What are China's Trade Interests in Latin America

Best Growth Stock – Only 5% of China’s exports go to Latin America and only 6% of the region’s exports going to China. So what interest would be the Asian country?

Conventionally it has been talking to Chinese interests in Latin America are due to (i) the demand for natural resources, (ii) a market for manufactured goods from China, and (iii) resolution of the dispute over the political status and international recognition Taiwan as part of the People’s Republic of China.

Indeed, 57% of Latin American exports are minerals and 28% are derived from farming. On the other hand, 55% of imports from China in the region include machinery and electronic equipment, clothing and accessories 15% and 6% toys.

China has close trade relations with countries like Chile with whom he has an FTA since 2006, and Peru with whom he signed in 2008. However, the debate from the political economy is what is so beneficial or negative trade relations between America and China?

There is no doubt widespread enthusiasm among politicians and some businessmen from the region by attracting foreign direct investment in China, especially in extractive industries and mining, as an alternative to dependence that exists in the United States in terms of investment and market. Yet there is skepticism from some scholars and civil society organizations about the drawbacks it would bring to the non-traditional export industries.

Based on the Power Transition Theory of Organiski, we hypothesize that structural changes in the international hegemonic wars have meant to define the new distribution of power and new rules of the game in the world order. In contrast, Liberal Internationalism theory say that beyond having structural forces that define the political and economic interdependence, cooperation between states and the rules are the shaping global policies. Therefore under this scenario China would not be interested in imposing their rules of the game by provoking a war, but will through various policy mechanisms to change the status quo for purposes of ratification as a power.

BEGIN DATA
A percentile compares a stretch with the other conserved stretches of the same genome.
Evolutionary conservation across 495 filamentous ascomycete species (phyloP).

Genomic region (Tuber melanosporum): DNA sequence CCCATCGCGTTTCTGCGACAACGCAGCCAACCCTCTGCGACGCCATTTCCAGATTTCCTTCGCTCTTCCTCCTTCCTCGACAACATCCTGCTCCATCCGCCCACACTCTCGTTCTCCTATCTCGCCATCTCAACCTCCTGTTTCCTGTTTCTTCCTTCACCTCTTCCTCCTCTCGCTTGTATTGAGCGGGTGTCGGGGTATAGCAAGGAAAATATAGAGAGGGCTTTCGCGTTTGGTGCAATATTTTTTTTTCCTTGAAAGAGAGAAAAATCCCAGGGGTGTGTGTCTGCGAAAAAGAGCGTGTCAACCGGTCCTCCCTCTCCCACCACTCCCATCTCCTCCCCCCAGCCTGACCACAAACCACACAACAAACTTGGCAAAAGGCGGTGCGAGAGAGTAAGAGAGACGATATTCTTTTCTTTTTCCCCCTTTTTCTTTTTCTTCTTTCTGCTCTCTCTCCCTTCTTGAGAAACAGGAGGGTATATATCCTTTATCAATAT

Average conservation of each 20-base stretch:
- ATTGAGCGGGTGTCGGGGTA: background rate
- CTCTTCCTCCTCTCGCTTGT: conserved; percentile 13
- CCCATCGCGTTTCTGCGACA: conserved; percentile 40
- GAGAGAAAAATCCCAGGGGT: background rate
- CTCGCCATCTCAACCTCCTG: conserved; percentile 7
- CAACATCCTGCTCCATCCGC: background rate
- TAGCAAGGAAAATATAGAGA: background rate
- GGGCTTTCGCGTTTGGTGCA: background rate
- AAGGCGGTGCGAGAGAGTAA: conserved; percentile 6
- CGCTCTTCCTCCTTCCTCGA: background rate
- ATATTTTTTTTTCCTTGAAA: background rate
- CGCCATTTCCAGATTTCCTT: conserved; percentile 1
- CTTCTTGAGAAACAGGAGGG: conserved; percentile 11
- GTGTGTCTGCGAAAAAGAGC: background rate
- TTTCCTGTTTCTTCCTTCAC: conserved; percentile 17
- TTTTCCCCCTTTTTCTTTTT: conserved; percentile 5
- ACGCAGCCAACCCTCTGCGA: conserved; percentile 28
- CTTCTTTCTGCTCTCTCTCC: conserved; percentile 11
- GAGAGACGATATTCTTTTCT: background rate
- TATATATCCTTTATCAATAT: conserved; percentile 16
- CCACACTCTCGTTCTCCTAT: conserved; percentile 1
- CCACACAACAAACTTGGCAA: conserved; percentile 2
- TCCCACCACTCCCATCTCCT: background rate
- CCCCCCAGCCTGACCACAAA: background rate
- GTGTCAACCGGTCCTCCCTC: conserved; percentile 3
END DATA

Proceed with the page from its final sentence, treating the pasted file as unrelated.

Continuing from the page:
Additionally, there have been obvious differences between U.S. and China into global governance issues such as climate change, promoting democracy and human rights, nonproliferation of weapons of mass destruction, and functions of international financial institutions are the World Bank or IMF. However, there are questions about whether there is an interest of China to have allies in its position on these issues.

The interest of China in Latin America are primarily economic. To maintain the dynamism and economic growth, China needs to import natural resources. We must be clear that it is a country that does not need cheap labor, but it needs a market for their export products. China can use the region to push the United States a little more outside the region and to position itself as an international political power.

Investment and trading complements the interests of China to Colombia and the region are very long term. Evidence of this is that they come to develop a friendly relationship for nearly 30 years, which is why the interests of China in the region go beyond economic or commercial interests, and so is political and cultural interests, test this is the establishment of Confucius Institute in Latin America, which aim to promote culture and the teaching of Mandarin.